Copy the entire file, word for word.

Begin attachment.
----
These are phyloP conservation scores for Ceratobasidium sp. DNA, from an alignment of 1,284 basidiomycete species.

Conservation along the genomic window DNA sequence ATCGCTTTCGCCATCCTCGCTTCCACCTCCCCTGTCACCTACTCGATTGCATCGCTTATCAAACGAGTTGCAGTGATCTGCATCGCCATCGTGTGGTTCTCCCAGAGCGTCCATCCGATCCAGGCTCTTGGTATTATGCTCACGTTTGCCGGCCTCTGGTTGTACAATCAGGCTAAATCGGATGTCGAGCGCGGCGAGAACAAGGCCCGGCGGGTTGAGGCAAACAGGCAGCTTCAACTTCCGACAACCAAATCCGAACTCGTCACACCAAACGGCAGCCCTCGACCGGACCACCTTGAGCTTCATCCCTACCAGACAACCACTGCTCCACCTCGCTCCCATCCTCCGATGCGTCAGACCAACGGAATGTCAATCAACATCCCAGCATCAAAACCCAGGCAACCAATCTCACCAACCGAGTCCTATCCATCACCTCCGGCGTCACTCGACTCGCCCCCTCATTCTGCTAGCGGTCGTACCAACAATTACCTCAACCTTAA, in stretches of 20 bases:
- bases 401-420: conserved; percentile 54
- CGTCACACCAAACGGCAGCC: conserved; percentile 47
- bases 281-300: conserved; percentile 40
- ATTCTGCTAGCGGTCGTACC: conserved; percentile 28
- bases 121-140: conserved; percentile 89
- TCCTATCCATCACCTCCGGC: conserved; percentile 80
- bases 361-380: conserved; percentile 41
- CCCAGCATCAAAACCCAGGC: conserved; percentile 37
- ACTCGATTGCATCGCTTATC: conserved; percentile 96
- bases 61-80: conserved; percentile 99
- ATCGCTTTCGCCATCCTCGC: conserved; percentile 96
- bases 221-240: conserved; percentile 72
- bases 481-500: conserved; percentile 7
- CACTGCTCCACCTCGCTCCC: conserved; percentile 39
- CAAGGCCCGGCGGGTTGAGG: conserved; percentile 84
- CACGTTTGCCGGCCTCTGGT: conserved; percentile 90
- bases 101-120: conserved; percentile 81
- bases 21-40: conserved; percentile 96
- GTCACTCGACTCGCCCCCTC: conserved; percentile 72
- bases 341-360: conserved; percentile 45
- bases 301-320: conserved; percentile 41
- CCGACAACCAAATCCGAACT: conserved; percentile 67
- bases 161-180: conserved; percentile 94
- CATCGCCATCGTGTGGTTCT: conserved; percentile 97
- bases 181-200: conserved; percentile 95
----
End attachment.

These are phyloP conservation scores for Ceratobasidium sp. DNA, from an alignment of 1,284 basidiomycete species.

Conservation along the genomic window DNA sequence ATCGCTTTCGCCATCCTCGCTTCCACCTCCCCTGTCACCTACTCGATTGCATCGCTTATCAAACGAGTTGCAGTGATCTGCATCGCCATCGTGTGGTTCTCCCAGAGCGTCCATCCGATCCAGGCTCTTGGTATTATGCTCACGTTTGCCGGCCTCTGGTTGTACAATCAGGCTAAATCGGATGTCGAGCGCGGCGAGAACAAGGCCCGGCGGGTTGAGGCAAACAGGCAGCTTCAACTTCCGACAACCAAATCCGAACTCGTCACACCAAACGGCAGCCCTCGACCGGACCACCTTGAGCTTCATCCCTACCAGACAACCACTGCTCCACCTCGCTCCCATCCTCCGATGCGTCAGACCAACGGAATGTCAATCAACATCCCAGCATCAAAACCCAGGCAACCAATCTCACCAACCGAGTCCTATCCATCACCTCCGGCGTCACTCGACTCGCCCCCTCATTCTGCTAGCGGTCGTACCAACAATTACCTCAACCTTAA, in stretches of 20 bases:
- bases 401-420: conserved; percentile 54
- CGTCACACCAAACGGCAGCC: conserved; percentile 47
- bases 281-300: conserved; percentile 40
- ATTCTGCTAGCGGTCGTACC: conserved; percentile 28
- bases 121-140: conserved; percentile 89
- TCCTATCCATCACCTCCGGC: conserved; percentile 80
- bases 361-380: conserved; percentile 41
- CCCAGCATCAAAACCCAGGC: conserved; percentile 37
- ACTCGATTGCATCGCTTATC: conserved; percentile 96
- bases 61-80: conserved; percentile 99
- ATCGCTTTCGCCATCCTCGC: conserved; percentile 96
- bases 221-240: conserved; percentile 72
- bases 481-500: conserved; percentile 7
- CACTGCTCCACCTCGCTCCC: conserved; percentile 39
- CAAGGCCCGGCGGGTTGAGG: conserved; percentile 84
- CACGTTTGCCGGCCTCTGGT: conserved; percentile 90
- bases 101-120: conserved; percentile 81
- bases 21-40: conserved; percentile 96
- GTCACTCGACTCGCCCCCTC: conserved; percentile 72
- bases 341-360: conserved; percentile 45
- bases 301-320: conserved; percentile 41
- CCGACAACCAAATCCGAACT: conserved; percentile 67
- bases 161-180: conserved; percentile 94
- CATCGCCATCGTGTGGTTCT: conserved; percentile 97
- bases 181-200: conserved; percentile 95